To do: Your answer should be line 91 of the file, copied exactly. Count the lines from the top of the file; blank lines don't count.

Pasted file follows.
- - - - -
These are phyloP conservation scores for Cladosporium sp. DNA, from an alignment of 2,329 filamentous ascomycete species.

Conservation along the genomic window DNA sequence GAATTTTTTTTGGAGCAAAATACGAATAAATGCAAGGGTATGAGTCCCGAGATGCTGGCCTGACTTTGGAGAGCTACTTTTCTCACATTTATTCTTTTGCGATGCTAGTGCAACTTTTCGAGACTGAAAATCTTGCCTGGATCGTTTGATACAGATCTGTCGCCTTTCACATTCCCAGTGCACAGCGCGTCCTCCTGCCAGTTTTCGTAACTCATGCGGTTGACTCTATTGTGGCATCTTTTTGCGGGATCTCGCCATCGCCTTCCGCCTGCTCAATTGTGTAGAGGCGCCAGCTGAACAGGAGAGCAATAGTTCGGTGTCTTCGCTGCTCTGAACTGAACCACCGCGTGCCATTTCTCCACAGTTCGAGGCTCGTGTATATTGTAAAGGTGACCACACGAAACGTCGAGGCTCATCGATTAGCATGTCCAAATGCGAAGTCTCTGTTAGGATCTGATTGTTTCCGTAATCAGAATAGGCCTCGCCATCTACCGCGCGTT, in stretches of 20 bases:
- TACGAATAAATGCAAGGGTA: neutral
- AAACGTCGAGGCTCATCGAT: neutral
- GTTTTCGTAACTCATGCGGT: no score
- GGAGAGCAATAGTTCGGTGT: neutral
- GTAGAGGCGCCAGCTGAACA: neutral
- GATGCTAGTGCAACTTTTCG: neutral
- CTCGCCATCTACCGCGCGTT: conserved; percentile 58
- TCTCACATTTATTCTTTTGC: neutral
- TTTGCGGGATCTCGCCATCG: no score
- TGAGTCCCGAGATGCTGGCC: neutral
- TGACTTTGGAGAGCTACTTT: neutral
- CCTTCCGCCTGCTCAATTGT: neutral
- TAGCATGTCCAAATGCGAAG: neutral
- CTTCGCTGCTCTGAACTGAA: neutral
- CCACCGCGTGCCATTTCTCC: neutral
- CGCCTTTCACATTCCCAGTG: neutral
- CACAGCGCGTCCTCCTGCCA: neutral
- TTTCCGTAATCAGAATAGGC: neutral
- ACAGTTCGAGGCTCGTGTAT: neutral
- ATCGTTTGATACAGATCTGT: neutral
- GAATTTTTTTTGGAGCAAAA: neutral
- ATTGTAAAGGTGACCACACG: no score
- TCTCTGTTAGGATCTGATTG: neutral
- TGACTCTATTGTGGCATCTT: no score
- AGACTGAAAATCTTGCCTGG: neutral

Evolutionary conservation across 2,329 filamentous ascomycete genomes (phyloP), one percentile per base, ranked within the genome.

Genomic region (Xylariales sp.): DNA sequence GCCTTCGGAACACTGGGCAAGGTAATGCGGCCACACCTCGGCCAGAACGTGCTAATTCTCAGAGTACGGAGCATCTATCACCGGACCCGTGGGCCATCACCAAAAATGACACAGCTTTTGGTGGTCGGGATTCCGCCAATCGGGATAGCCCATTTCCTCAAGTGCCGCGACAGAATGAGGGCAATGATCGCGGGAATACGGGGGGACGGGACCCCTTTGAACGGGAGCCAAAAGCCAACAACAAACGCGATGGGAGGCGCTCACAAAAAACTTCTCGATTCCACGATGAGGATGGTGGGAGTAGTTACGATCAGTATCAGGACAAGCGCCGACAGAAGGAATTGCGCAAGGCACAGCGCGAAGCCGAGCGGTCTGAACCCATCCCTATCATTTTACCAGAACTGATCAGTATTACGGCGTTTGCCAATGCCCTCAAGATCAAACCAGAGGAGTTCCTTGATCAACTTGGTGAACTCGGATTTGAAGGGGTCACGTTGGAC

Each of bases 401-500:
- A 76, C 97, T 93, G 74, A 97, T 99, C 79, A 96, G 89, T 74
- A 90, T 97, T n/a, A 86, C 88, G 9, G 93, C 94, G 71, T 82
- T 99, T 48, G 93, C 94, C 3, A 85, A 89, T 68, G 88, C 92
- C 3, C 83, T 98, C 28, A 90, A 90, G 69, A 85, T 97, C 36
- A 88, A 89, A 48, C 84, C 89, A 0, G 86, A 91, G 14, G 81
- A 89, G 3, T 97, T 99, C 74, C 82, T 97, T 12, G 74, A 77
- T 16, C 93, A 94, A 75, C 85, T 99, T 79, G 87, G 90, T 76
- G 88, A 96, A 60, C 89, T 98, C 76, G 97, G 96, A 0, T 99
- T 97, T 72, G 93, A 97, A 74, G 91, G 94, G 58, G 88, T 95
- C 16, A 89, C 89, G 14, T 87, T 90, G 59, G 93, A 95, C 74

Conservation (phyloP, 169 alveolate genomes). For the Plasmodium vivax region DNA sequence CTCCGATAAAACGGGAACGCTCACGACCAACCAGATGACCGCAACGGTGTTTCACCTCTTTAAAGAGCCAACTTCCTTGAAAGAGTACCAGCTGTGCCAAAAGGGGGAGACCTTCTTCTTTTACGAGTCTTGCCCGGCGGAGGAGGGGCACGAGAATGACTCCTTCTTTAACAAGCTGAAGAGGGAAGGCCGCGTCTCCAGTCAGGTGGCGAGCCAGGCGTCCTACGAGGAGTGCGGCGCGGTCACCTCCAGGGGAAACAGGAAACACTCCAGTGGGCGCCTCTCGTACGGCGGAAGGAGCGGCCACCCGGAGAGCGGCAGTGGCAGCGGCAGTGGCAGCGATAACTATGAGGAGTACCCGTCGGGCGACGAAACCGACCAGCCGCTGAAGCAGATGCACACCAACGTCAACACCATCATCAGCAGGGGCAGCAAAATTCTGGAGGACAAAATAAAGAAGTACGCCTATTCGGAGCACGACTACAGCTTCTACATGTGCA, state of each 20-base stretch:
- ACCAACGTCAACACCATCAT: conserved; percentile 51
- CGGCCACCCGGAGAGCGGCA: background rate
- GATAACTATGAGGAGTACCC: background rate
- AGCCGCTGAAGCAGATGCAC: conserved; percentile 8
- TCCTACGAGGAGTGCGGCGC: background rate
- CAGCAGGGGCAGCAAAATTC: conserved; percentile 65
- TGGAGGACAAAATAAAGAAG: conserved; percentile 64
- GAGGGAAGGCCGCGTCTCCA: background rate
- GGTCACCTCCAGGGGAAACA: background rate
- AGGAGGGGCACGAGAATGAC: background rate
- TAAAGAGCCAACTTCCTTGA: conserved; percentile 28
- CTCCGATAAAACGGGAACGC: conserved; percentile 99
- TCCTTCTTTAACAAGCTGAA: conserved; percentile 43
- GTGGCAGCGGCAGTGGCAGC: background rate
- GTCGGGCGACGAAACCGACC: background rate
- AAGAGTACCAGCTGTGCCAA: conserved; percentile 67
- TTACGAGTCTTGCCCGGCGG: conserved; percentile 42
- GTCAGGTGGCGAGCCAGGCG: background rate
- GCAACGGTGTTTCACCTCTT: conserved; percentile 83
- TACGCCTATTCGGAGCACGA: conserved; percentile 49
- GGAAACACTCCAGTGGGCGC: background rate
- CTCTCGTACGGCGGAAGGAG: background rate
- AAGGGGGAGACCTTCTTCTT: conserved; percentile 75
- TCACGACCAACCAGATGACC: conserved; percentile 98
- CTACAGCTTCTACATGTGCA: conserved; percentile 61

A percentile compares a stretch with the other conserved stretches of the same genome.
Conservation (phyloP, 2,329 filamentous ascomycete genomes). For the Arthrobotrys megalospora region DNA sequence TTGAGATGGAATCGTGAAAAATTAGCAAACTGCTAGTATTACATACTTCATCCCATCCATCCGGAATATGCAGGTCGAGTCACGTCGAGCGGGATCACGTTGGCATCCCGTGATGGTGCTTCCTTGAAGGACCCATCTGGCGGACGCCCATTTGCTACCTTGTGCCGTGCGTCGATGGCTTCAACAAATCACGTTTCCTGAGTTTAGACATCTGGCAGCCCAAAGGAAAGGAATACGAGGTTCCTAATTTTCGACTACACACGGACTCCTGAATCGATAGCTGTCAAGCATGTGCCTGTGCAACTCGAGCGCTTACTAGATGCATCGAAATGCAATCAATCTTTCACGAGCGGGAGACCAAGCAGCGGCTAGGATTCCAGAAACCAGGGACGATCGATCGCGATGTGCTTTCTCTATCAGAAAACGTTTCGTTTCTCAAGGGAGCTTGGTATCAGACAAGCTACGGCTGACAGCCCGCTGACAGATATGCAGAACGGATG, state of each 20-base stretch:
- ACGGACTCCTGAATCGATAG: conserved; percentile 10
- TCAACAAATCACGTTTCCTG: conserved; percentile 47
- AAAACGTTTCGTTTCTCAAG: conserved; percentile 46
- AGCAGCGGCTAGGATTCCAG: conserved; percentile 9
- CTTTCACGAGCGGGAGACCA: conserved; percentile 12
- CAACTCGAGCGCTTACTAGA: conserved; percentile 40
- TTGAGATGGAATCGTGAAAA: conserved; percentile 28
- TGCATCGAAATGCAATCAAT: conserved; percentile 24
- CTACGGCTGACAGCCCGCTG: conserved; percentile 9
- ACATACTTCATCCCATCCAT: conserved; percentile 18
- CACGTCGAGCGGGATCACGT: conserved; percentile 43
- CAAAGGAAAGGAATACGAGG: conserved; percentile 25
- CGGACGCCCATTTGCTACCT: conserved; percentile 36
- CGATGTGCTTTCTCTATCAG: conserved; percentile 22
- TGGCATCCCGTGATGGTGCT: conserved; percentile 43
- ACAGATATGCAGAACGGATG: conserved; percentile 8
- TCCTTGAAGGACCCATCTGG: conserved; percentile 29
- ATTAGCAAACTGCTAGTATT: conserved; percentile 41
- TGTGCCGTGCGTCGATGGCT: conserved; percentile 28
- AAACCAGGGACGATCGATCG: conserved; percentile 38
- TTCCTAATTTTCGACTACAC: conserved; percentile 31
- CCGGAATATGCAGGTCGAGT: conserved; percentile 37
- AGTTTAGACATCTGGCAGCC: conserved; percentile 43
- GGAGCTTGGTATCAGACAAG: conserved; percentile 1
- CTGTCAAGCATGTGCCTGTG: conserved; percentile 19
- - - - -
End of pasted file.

- AGTTTAGACATCTGGCAGCC: conserved; percentile 43